Related to this, in understanding human nature, the diversity of identity indicates there is much more we don’t understand. Many hunter-gatherers don’t have rigid ego boundaries, don’t have permanent unitary selves, don’t have a sense of individualistic isolation from others and from the world around them. They aren’t divided, splintered, fractured, or dissociated. An open and loose embrace of a complex psyche is their natural way of being and maybe it is the default position for all humanity. Our carefully constructed egoic structures are rather flimsy, not a great foundation upon which to build a civilization. No wonder we are in a constant state of fear and anxiety, ever worried about the whole thing collapsing down around us. We are without the calm confidence found among many indigenous people who know their place in the world, know they belong without needing the authoritarian control of a clenched fist nor the rhetorical sleight-of-hand of a demagogue to keep everyone in line.
The reactionary mind may be the norm for our society. But it is not normal.
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Let me leave some brief commentary on Mark Lilla and Corey Robin, the two main scholars on the reactionary mind. They are correct to place nostalgia as the taproot of this phenomenon. Lilla is also right to link it back to early thinkers like Plato who reacted, as I see it, to both Athenian democracy and the ancient poetic tradition. But he is wrong to separate the reactionary and the conservative, a mistake Robin avoids.
But I’d argue that Lilla and Robin are further missing out on how the reactionary is linked to the liberal, two sides of the same paradigm. All of these co-arise. The reactionary isn’t only a counter-revolutionary that is only found after the revolution for the leaders who co-opt revolutions typically are reactionaries, from the likes of George Washington to Maximilien Robespierre.
Some conservatives seek to distinguish themselves by identifying as ‘classical liberals’, in the hope of separating their identity from both progressives and reactionaries, but they fail in this endeavor. For one, many of the classical liberals were revolutionaries, as some were reactionaries, since liberalism as a paradigm has been a mix right from the beginning, even in terms of looking to its precursors in the Axial Age.
To demonstrate this confusion of ideological rhetoric, Mark Lilla himself in reacting to the failings of the liberalism he hopes to defend ends up turning to reactionary nostalgia. So, when even a scholar seeking to defuse the reactionary bomb falls prey to it, you know that it is potent stuff not to be handled lightly, even for those who think they know what they’re doing.
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In conclusion, here is my alternative view as an independent. There is something I’ve never seen anyone acknowledge. This is my own insight.
Some see it all beginning with the French Revolution and Edmund Burke’s response. But it’s a bit complex, since Burke himself was a progressive reformer for his era and belonged to the ‘liberal’ party. His reactionary stance came late in life and yet this never led him to abandon his former left-leaning positions. He was a liberal and a conservative and a reactionary, but he was no revolutionary though he initially supported the American Revolution, only because he hoped for progressive reform. The standard story is that reaction was the counter-revolution following revolution. That doesn’t quite make sense of the facts, though. To clarify this, look to the French Revolution. The Jacobins, I’d argue, were reactionaries and counterrevolutionaries.
They were reacting to the old authoritarian regime of French monarchy but not to eliminate rigid hierarchy for they used the same tactics of oppressive violence to defend their preferred hierarchy, precisely as Corey Robin describes the reactionary agenda. It was a power grab and unsurprisingly it led to an even greater anti-democratic authoritarianism. And they were counterrevolutionaries fighting against what the American Revolution had unleashed. The radical and revolutionary social democrat Thomas Paine, we must remember, sat on the right side of the French National Assembly opposite of the Jacobins. The French Revolution didn’t begin with the Jacobins for they only managed to co-opt it long after it had started. They were counter-revolutionaries within the revolution.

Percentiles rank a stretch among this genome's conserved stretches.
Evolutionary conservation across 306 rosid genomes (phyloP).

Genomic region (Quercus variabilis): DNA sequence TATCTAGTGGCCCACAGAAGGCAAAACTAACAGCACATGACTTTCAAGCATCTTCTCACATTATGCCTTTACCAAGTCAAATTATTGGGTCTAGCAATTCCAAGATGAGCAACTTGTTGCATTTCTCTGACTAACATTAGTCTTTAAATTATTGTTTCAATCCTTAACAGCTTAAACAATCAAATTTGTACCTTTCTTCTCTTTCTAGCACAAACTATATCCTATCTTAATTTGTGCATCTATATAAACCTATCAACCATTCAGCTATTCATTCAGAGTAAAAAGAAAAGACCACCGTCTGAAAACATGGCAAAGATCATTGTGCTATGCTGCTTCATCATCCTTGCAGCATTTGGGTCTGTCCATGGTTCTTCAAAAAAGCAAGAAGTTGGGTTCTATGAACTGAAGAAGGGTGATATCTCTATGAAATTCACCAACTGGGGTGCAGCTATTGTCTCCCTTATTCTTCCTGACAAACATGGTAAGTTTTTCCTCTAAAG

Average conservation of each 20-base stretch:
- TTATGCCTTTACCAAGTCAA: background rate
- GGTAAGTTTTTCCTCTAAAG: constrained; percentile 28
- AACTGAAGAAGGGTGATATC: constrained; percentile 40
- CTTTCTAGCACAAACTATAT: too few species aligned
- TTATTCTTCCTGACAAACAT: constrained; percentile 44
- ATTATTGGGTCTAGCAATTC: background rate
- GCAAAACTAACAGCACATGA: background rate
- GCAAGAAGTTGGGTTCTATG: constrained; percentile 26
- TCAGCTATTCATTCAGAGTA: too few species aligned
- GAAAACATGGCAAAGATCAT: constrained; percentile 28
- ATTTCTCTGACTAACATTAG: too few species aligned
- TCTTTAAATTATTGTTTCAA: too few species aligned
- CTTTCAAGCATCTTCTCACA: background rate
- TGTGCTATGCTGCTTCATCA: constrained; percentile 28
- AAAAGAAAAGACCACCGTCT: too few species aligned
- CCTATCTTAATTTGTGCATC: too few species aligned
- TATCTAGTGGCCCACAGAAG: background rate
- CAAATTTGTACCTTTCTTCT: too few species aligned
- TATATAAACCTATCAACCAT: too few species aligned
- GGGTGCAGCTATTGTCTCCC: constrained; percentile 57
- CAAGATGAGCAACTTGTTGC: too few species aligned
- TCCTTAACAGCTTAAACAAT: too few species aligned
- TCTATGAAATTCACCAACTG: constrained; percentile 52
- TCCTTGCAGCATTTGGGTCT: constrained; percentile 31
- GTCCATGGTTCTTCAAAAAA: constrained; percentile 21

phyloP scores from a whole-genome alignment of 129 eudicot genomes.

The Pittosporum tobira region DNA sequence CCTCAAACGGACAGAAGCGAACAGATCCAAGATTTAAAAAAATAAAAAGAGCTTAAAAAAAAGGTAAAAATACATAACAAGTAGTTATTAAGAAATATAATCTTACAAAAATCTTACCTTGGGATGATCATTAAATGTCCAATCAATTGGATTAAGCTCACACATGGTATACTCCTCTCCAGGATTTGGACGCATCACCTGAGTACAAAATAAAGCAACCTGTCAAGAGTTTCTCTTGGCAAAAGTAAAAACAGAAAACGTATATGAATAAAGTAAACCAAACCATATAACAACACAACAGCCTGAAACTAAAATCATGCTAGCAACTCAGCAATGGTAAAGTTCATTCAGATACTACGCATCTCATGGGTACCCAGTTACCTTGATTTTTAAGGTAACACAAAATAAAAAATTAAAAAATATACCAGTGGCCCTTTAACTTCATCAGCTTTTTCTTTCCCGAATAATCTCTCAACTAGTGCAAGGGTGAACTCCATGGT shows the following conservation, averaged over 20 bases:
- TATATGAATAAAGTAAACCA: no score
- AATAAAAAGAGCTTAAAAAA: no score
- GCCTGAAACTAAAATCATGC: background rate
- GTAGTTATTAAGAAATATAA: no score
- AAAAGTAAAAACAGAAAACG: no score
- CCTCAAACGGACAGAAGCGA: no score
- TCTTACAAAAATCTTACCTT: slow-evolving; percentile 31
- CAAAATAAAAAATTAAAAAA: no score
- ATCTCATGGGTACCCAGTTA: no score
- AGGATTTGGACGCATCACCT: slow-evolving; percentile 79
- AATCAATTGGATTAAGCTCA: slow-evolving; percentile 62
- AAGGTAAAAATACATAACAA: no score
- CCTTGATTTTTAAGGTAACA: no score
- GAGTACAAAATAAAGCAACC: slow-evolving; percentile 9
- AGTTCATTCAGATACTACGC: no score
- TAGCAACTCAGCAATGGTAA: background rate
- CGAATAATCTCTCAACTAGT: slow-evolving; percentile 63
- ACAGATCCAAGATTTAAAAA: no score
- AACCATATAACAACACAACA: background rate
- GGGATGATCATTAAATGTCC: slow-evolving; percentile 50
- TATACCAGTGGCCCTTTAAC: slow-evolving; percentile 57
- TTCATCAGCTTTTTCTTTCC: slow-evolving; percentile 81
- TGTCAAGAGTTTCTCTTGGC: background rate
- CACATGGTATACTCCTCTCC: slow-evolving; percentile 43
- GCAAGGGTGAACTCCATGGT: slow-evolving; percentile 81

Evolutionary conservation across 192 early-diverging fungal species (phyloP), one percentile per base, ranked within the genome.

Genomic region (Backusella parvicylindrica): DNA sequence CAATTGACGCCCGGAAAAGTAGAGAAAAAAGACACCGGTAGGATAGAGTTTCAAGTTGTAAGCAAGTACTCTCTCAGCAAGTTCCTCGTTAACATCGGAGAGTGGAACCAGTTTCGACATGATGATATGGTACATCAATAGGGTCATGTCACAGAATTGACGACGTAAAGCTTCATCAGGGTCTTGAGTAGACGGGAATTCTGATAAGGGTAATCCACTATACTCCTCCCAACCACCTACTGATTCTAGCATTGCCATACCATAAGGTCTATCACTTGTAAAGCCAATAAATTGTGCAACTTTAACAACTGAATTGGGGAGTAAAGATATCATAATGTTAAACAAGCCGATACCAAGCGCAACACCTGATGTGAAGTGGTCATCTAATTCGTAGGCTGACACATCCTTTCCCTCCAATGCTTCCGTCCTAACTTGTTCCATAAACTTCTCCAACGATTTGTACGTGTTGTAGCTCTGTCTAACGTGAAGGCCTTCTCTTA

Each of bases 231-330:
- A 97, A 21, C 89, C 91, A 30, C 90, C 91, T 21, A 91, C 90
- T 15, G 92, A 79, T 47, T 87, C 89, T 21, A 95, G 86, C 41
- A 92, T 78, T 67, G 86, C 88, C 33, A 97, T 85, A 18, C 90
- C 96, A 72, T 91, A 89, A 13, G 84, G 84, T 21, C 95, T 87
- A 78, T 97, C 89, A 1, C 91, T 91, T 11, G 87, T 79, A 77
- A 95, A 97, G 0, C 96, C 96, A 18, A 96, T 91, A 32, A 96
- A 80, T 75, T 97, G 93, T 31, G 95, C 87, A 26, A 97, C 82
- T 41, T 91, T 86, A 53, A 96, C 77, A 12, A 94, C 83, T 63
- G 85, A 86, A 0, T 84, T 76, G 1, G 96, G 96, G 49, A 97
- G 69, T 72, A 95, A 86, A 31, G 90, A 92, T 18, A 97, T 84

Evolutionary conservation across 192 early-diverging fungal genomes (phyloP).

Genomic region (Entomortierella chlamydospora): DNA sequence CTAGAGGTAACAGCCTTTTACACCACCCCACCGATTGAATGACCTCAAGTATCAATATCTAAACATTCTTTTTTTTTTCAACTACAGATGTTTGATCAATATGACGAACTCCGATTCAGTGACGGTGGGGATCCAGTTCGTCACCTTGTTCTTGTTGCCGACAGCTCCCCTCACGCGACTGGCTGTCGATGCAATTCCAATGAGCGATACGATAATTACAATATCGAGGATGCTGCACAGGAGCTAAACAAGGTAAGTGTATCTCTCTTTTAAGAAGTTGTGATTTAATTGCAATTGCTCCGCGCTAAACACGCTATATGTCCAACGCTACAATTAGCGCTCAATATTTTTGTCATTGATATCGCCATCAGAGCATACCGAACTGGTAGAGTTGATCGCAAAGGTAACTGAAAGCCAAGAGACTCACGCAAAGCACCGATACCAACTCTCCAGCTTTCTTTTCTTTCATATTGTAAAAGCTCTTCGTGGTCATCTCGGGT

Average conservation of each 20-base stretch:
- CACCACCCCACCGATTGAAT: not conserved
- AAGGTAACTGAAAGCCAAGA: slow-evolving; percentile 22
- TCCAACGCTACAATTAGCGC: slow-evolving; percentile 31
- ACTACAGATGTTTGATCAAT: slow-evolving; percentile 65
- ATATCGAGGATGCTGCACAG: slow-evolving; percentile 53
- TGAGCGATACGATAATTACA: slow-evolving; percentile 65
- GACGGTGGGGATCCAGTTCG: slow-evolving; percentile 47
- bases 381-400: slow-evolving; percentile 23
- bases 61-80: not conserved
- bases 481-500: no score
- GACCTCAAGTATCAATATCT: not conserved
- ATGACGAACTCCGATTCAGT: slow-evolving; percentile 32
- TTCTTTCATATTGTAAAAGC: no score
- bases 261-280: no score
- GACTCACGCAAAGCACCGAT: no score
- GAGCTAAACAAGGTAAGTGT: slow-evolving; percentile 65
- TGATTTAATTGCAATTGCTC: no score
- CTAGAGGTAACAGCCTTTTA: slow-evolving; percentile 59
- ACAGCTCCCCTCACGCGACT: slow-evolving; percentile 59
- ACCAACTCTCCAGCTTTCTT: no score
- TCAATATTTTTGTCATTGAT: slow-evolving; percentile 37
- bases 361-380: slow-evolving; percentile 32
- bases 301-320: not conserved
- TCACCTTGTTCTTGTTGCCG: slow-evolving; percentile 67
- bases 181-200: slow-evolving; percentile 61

I’ve come to a more complex view. I tend toward the theory of Robin. But I don’t entirely agree with him either. My present assessment is that conservatism is the reactionary and the reactionary is simply the other side of liberalism. It’s all of one cloth. They co-arose together (and continue to do so), going back to the precursors in the Axial Age. This puts the liberal in a less comfortably righteous position. There is no liberalism without the anxiety and hence nostalgia that leads to reaction, and conservatism has nowhere else to stand except right in the middle of the chaos.
This comes to a breaking point now that ‘liberalism’ has become the all-encompassing paradigm that rules as unquestionable ideological realism. Reactionary conservatism can offer no alternative but destruction. And liberalism can offer no response but defense of the status quo. So, liberalism becomes increasingly reactionary as well, until there is nothing left other than reaction in all directions, reactionaries reacting to reactionaries.
That is the final apocalypse of the ideological worldview we take for granted. But apocalypse, in its original meaning, referred to a revealing. Just as revolution once meant a cyclical turning that brings us back. Reaction, as such, is the return of the repressed. This is far from nostalgia, even as we have no choice than to carry the past forward as society is transformed. The reactionary age we find ourselves in is more radical than the revolutions that began it. And what, in our projections, is reflected back to us flatters neither the right nor the left.
It’s an ideological stalemate for it never was about competing political visions. All rhetoric has become empty or rather, to some extent, maybe it always was. It never meant what we thought it did. We find ourselves without any bearings or anchor. So we thrash about on a dark sea with a storm brewing. No sight beyond the next wave looming over us, casting its cold shadow, and ready to come crashing down.
* * *
by Corey Robin
Lilla v. Robin
by Alex Gourevitch
Why reactionary nostalgia is stronger than liberal hope
by Carlos Lozada
The Shipwrecked Book: Mark Lilla’ Nostalgic Prison
by Robert L. Kehoe III
The Revolutionary Nostalgia That Gave Rise to Trump – and ISIS
by Shlomo Avineri
Is a Conservative Crack-Up on the Horizon?
by Samuel Goldman